Rewriting History: What If Lovie Smith Had Hired Marc Trestman In 2004?

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Lovie Smith. (Nuccio DiNuzzo, Chicago Tribune)

LAKE FOREST, Ill. — “Why didn’t the Bears just hire Marc Trestman as the offensive coordinator?”

With all the criticism flying around Chicago these days, that’s a common question being asked, despite the fact that Trestman was very happy as the head coach of the Montreal Alouettes and was only going to leave that job for an NFL head coaching position.

But what if I told you that the Bears could have hired Trestman as their offense coordinator over a decade ago? And what if I told you that the head coach that passed on him is the same head coach that will be standing on the opposite sideline Sunday at Solider Field?

That’s right. When Lovie Smith became the head coach of the Chicago Bears in 2004, Trestman was one of the coaches he interviewed to be the offensive coordinator. Trestman had just been let go in Oakland where Bill Callahan’s entire staff was wiped out following a 4-12 season.  But Smith passed on Trestman and instead hired Terry Shea, who only lasted one season before Ron Turner was brought in.

Considering Smith’s biggest failure in Chicago was not establishing a consistent offense to compliment his always stout defense, it’s certainly ironic that Trestman ended up replacing him as the head coach, a move that few doubted in 2013 when the new guy delivered Chicago the No. 2 scoring offense in the league.

But in Year 2, that offense has dipped to 19th in scoring and, more noticeably, Trestman has faced fair questions about whether or not he has lost the locker room — something no one ever had to worry about during Smith’s nine years in Chicago.

So would Lovie Smith and Marc Trestman have been the tag team that the Bears really needed 10 years ago?

It’s fun to think about, but pretty hard to project. Remember, Terry Shea was stuck with Chad Hutchinson, Craig Krenzel and Jonathan Quinn at quarterback after Rex Grossman got hurt early in 2004. Would Trestman have done much better with those guys? Maybe slightly better. But slightly better might have been good enough to keep his job, as the Bears did lose four games by six or less points during that 5-11 campaign.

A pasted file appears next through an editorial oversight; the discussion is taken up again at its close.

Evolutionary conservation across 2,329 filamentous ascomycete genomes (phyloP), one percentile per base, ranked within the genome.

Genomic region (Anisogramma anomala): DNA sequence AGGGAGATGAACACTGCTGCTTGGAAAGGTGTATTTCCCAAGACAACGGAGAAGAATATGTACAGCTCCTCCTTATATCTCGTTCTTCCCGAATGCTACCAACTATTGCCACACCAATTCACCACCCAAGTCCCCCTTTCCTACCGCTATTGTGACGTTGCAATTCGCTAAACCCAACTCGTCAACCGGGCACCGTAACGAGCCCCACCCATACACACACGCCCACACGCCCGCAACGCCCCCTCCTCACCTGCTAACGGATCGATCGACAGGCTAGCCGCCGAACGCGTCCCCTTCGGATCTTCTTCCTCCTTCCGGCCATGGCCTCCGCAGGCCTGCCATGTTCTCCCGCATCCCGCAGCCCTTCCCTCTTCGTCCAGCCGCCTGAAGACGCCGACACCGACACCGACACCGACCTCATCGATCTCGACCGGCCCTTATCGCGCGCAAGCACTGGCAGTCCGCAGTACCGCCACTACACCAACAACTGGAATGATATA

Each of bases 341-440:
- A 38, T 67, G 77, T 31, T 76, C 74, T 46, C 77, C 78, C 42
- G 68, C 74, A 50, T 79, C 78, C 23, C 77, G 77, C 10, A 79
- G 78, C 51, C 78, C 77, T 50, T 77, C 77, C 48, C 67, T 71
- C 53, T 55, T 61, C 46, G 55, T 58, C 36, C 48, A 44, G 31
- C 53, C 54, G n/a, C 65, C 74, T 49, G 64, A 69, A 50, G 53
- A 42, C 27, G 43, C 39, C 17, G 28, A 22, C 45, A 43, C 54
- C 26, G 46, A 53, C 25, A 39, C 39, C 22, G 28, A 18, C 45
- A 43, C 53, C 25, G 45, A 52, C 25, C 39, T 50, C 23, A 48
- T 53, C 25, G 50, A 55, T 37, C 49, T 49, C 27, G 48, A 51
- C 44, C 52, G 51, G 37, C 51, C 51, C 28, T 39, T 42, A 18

And had Trestman been retained from there, it’s very possible he could have gotten more out of Grossman and/or Kyle Orton, which begs the question: Would a Marc Trestman-led offense been enough to beat the Colts in Super Bowl XLI?

At the very least, Trestman may have gotten enough out of Grossman/Orton that former general manager Jerry Angelo might not have felt the need to trade Orton and two first round draft picks for Jay Cutler in 2009.

Whoa, no Cutler in Chicago?

All right, at this point, we’ve found ourselves deep into one of those “inverted hypotheticals” Trestman doesn’t like to talk about. (And, for the record, when asked about it back in training camp, Trestman declined to comment on his 2004 interview with Smith, although he did confirm that it happened.)

Unfortunately, we’ll never know what a Marc Trestman-led offense would have looked like paired with a Lovie Smith-led defense — at least not in Chicago — but we will get the chance to see the head-to-head pairing Sunday as Smith’s Buccaneers visit Soldier Field.

And, let’s be honest. This is, um, awkward.

“The way I look at it, you don’t want to let Lovie down,” Bears cornerback Tim Jennings told 87.7 The Game about facing his former coach Sunday. “I was a product of his, so I want to go out there and play the best that I’m able to play.”

Let’s be clear: That quote from Jennings is nothing more than a very meaningful comment about how much respect he has for Lovie Smith — a respect shared by most players who played for Lovie. It is not a referendum on the current coaching staff. Believe it or not, not every comment made about Lovie Smith is a smack in the face to Marc Trestman or Mel Tucker. They are all different people.

But at the same time, how many times do you have players this motivated to play well for the coach on the opposing sideline?

For Trestman, Tucker and especially Bears general manager Phil Emery, they probably all wish they weren’t playing this game Sunday. It’s really a no-win situation for them. Beat the Bucs and everyone will say they should have beat a 2-8 team. But lose to the Bucs, and the outcries for major change at Halas Hall will be louder than ever this season.

Think about it. For Emery, Lovie is the guy he let go against the wishes of the great majority of the Bears’ locker room. For Trestman, Lovie is the guy he replaced with much less success thus far. And for Tucker, Lovie is the guy whose defense he inherited and was forced to run with the same exact verbiage in 2013, when the unit was arguably the worst the Bears franchise has ever seen.

Of course, for Lovie, Trestman is the guy he didn’t hire in 2004. And from there, Lovie ended up burning through four offensive coordinators in his nine years of fielding sub-par offenses in Chicago.

Yup, Sunday is going to be awkward. So awkward you’ll watch every minute of it.

Adam Hoge covers the Bears for 87.7 The Game and TheGameChicago.com. Follow him on Twitter at @AdamHoge.

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